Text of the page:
I happen to follow the issue more closely in relation to Wales than to Scotland, and I know that the figures for Wales are, slightly oddly, published in the Wales Office’s annual report, even though it is quite hard to see what they have to do with the Wales Office.

      • David Phillips:

        The only issue there is that it does not break down the calculations into their individual sub-components—it just gives a total amount.

      • Professor Trench:

        Indeed; it is very broadbrush, but it is more than we ever had before.

        10:00  
      • The Convener:

        I will touch on just one more area, because my colleagues want to come in.

        The issue of borrowing is one on which you have different views, which is always interesting for the committee. David Phillips, you say in your submission:

        “while for local government borrowing, there are effective means for central government to deal with any problems that may arise if a particular authority borrows what is felt to be an imprudent amount”.

        You go on to say that

        “the Scottish and UK governments should agree a limit on capital borrowing powers.”

        Professor Trench, you say in your submission that

        “Scotland in the United Kingdom, in particular, suggests a highly constrained approach, most notably in paragraph 2.2.6”.

        You go on to say that

        “borrowing choices as a zero-sum game, in which devolved decisions count against UK ones, is an inappropriate way to ensure fiscal devolution works.”

      • David Phillips:

        I was asking the question on the borrowing powers with the ideas of the Chartered Institute of Public Finance and Accountancy in mind. CIPFA’s submission contains the idea that Scotland should move towards a system of prudential borrowing for capital borrowing powers. A similar system is used for local authority borrowing, and CIPFA argues that, because that works well for local authorities and we have not seen local authorities getting into trouble, why should we not give the Scottish Government a similar regime of borrowing?

        Under a prudential borrowing regime, the Scottish Government would determine its own borrowing limits subject to affordability, and the amount borrowed would be used only for capital expenditure and not current expenditure. It would be an overall prudential regime.

        I am not saying that that is definitely the wrong approach. I am saying that there are potentially some differences in the politics between how things work at local authority level and how they would work for the Scottish Government. In particular, such a regime works well at local authority level for two reasons. First, the Government—the UK Government in England and the Scottish Government in Scotland—has the political power to intervene if it thinks that local authorities are borrowing imprudently, even though they have a regime that means that they should not be able to act imprudently in their borrowing. The Government could cap borrowing powers or intervene by sending in commissioners. In effect, it could take back control of those borrowing powers.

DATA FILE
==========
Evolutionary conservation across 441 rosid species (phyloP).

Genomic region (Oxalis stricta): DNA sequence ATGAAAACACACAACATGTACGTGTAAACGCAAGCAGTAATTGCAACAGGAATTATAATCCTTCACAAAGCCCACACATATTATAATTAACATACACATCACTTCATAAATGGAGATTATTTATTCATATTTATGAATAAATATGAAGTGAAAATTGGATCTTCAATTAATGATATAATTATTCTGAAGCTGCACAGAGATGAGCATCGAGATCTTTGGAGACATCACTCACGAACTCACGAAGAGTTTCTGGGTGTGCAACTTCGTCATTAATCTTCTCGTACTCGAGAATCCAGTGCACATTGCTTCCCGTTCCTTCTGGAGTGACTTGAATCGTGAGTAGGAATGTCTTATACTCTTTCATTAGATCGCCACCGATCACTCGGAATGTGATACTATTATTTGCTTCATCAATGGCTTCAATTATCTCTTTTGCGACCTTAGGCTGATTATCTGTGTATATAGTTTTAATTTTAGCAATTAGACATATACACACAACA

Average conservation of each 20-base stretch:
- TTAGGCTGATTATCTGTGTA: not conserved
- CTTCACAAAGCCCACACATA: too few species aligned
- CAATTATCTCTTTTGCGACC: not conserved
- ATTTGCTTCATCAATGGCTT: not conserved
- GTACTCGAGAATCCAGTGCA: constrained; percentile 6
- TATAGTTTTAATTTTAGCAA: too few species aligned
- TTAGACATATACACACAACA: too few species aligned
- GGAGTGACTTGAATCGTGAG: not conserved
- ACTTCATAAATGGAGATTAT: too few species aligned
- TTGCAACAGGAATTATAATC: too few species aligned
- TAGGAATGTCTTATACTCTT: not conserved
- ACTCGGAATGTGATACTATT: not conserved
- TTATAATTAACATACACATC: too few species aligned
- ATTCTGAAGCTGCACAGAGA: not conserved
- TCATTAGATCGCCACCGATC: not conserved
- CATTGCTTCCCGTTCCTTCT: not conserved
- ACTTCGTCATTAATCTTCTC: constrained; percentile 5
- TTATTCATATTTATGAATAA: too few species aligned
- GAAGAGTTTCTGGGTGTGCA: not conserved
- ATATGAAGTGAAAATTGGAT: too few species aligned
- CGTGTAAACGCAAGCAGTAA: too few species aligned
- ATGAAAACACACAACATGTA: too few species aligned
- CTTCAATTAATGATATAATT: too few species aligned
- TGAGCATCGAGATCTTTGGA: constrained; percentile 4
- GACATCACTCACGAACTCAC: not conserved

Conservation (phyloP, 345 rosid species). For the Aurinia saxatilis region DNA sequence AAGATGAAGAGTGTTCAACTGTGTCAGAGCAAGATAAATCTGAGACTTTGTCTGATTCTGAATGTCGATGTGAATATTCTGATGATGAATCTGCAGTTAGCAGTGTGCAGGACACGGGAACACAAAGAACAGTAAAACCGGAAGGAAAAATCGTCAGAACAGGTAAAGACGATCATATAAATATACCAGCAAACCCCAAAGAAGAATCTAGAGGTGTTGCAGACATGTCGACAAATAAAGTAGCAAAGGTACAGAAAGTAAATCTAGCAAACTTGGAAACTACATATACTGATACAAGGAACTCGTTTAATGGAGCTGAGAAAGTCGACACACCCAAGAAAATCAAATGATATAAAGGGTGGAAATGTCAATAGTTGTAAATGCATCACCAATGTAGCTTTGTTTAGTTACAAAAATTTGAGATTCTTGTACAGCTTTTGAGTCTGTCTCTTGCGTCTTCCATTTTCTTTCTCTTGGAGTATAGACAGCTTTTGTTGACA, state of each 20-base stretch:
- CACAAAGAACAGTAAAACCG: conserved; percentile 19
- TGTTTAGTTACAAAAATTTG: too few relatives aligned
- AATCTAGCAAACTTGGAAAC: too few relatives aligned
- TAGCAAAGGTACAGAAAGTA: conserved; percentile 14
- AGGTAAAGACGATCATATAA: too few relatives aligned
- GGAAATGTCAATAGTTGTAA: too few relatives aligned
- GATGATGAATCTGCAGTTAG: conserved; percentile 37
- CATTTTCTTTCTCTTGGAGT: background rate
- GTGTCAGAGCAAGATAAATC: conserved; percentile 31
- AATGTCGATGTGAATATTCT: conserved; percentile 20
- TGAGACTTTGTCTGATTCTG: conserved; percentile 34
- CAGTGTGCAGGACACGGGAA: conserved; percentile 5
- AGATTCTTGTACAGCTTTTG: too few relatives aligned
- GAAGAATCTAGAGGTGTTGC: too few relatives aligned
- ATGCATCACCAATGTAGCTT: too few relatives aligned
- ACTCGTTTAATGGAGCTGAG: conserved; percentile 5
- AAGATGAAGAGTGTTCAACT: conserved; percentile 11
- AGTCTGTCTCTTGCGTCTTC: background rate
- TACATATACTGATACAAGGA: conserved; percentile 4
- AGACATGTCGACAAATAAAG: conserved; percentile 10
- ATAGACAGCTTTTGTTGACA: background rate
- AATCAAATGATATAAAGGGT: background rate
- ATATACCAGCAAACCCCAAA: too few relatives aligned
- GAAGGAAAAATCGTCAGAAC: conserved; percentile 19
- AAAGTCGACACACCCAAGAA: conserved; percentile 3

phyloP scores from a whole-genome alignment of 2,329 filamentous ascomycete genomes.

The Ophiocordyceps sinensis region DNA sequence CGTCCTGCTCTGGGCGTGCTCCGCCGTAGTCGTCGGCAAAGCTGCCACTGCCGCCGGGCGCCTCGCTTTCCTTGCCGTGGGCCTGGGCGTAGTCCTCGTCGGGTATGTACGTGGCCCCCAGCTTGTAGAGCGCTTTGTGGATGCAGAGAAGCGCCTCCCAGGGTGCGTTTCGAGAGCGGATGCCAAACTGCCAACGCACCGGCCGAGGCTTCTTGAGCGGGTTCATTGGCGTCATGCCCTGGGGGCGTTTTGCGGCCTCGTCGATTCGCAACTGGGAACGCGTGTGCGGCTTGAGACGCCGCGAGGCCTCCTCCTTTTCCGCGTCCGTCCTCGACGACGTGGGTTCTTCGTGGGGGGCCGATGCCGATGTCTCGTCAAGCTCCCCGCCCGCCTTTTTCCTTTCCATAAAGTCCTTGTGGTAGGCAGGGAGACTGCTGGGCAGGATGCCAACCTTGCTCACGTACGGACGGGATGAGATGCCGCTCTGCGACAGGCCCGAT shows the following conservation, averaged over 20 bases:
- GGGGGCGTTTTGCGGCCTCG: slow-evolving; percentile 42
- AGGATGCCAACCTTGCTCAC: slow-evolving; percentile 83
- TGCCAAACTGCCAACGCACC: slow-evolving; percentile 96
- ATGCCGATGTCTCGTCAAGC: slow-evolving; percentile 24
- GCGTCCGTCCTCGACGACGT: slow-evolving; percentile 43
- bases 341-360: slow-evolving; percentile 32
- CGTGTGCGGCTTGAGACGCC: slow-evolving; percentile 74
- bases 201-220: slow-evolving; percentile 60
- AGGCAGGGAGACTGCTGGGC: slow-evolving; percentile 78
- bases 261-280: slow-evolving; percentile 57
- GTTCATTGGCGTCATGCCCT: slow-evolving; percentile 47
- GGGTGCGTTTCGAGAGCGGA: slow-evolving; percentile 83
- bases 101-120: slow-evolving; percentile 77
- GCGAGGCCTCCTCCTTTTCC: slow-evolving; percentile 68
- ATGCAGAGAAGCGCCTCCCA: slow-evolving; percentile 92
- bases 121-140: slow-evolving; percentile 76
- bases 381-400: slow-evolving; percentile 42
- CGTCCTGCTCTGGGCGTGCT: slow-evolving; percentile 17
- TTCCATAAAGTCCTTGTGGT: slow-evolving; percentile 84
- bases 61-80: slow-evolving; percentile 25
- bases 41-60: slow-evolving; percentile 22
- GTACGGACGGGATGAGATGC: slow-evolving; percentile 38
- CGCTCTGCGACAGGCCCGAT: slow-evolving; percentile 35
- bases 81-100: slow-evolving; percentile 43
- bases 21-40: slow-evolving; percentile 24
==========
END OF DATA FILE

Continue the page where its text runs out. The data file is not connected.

In principle, Scotland within the UK could have a regime like that, but the political ramifications would be substantially different from what they would be at local government level. It would cause a constitutional crisis if the UK Government commanded a prudential borrowing power and, at some point in the future, took it back from Scotland.

      • The Convener:

        You are assuming that Scotland would get into some kind of bother.

      • David Phillips:

        Indeed. I am not saying that it would, but there is the potential for that to happen. Given the political situation, there might not be the good will on either side for such a system to work. There is at least a risk of that.

        The second issue is bailout. If local authorities get into trouble and they fail and need to be bailed out, the amounts are likely to be relatively small. The politics of that would be that people would grumble and they would not like it—people in Glasgow might have to bail out people in Edinburgh, for example. However, the politics of a bailout between the UK Government and the Scottish Government after fiscal autonomy or further devolution would be of a different order of magnitude.

        I am not saying that a prudential borrowing regime is a non-starter, but the political issues are quite different from those that apply to prudential borrowing at local authority level. Those would need to be considered carefully by the Scottish and the UK Governments before they decided to go down that route.

        If those risks are seen as being too high, a regime with an expanded amount of capital borrowing powers, with a limit, might be a more workable approach that would not have those political problems. Because the limit is known in advance, there is no potential for grievance later on.